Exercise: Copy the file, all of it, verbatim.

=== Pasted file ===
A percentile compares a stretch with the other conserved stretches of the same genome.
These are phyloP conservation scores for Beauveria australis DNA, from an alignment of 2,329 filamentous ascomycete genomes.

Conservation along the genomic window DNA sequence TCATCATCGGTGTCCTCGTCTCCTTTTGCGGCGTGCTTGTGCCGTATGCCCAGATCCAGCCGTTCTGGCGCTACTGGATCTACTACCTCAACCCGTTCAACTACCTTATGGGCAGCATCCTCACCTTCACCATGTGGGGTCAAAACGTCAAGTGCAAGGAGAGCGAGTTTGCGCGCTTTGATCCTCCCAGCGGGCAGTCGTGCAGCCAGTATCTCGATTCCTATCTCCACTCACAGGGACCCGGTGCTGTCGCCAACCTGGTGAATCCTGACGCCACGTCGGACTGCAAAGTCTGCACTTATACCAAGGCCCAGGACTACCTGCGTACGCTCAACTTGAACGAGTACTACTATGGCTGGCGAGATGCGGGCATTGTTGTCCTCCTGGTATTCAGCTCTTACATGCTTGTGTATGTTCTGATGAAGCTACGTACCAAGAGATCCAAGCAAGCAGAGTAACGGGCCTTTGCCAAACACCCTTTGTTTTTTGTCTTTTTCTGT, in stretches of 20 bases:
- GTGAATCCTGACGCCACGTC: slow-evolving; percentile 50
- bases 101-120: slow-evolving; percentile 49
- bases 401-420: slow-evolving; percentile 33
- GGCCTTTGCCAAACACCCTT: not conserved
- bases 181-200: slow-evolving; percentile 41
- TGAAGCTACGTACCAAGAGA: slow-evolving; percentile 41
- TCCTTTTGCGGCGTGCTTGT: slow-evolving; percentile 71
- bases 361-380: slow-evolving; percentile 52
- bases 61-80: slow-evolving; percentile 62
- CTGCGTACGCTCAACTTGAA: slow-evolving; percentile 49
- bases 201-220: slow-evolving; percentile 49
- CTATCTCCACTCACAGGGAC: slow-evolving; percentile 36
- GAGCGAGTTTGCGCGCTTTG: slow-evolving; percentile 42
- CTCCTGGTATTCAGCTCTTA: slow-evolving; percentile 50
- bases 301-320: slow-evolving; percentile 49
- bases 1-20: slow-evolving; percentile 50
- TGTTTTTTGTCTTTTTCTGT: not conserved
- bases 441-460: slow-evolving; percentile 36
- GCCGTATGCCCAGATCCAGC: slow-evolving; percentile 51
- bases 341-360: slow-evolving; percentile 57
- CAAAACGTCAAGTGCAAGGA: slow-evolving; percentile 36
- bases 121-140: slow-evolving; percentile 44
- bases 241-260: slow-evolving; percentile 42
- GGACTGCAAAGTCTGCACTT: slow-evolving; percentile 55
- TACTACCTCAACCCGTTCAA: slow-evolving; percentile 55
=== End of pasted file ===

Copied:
A percentile compares a stretch with the other conserved stretches of the same genome.
These are phyloP conservation scores for Beauveria australis DNA, from an alignment of 2,329 filamentous ascomycete genomes.

Conservation along the genomic window DNA sequence TCATCATCGGTGTCCTCGTCTCCTTTTGCGGCGTGCTTGTGCCGTATGCCCAGATCCAGCCGTTCTGGCGCTACTGGATCTACTACCTCAACCCGTTCAACTACCTTATGGGCAGCATCCTCACCTTCACCATGTGGGGTCAAAACGTCAAGTGCAAGGAGAGCGAGTTTGCGCGCTTTGATCCTCCCAGCGGGCAGTCGTGCAGCCAGTATCTCGATTCCTATCTCCACTCACAGGGACCCGGTGCTGTCGCCAACCTGGTGAATCCTGACGCCACGTCGGACTGCAAAGTCTGCACTTATACCAAGGCCCAGGACTACCTGCGTACGCTCAACTTGAACGAGTACTACTATGGCTGGCGAGATGCGGGCATTGTTGTCCTCCTGGTATTCAGCTCTTACATGCTTGTGTATGTTCTGATGAAGCTACGTACCAAGAGATCCAAGCAAGCAGAGTAACGGGCCTTTGCCAAACACCCTTTGTTTTTTGTCTTTTTCTGT, in stretches of 20 bases:
- GTGAATCCTGACGCCACGTC: slow-evolving; percentile 50
- bases 101-120: slow-evolving; percentile 49
- bases 401-420: slow-evolving; percentile 33
- GGCCTTTGCCAAACACCCTT: not conserved
- bases 181-200: slow-evolving; percentile 41
- TGAAGCTACGTACCAAGAGA: slow-evolving; percentile 41
- TCCTTTTGCGGCGTGCTTGT: slow-evolving; percentile 71
- bases 361-380: slow-evolving; percentile 52
- bases 61-80: slow-evolving; percentile 62
- CTGCGTACGCTCAACTTGAA: slow-evolving; percentile 49
- bases 201-220: slow-evolving; percentile 49
- CTATCTCCACTCACAGGGAC: slow-evolving; percentile 36
- GAGCGAGTTTGCGCGCTTTG: slow-evolving; percentile 42
- CTCCTGGTATTCAGCTCTTA: slow-evolving; percentile 50
- bases 301-320: slow-evolving; percentile 49
- bases 1-20: slow-evolving; percentile 50
- TGTTTTTTGTCTTTTTCTGT: not conserved
- bases 441-460: slow-evolving; percentile 36
- GCCGTATGCCCAGATCCAGC: slow-evolving; percentile 51
- bases 341-360: slow-evolving; percentile 57
- CAAAACGTCAAGTGCAAGGA: slow-evolving; percentile 36
- bases 121-140: slow-evolving; percentile 44
- bases 241-260: slow-evolving; percentile 42
- GGACTGCAAAGTCTGCACTT: slow-evolving; percentile 55
- TACTACCTCAACCCGTTCAA: slow-evolving; percentile 55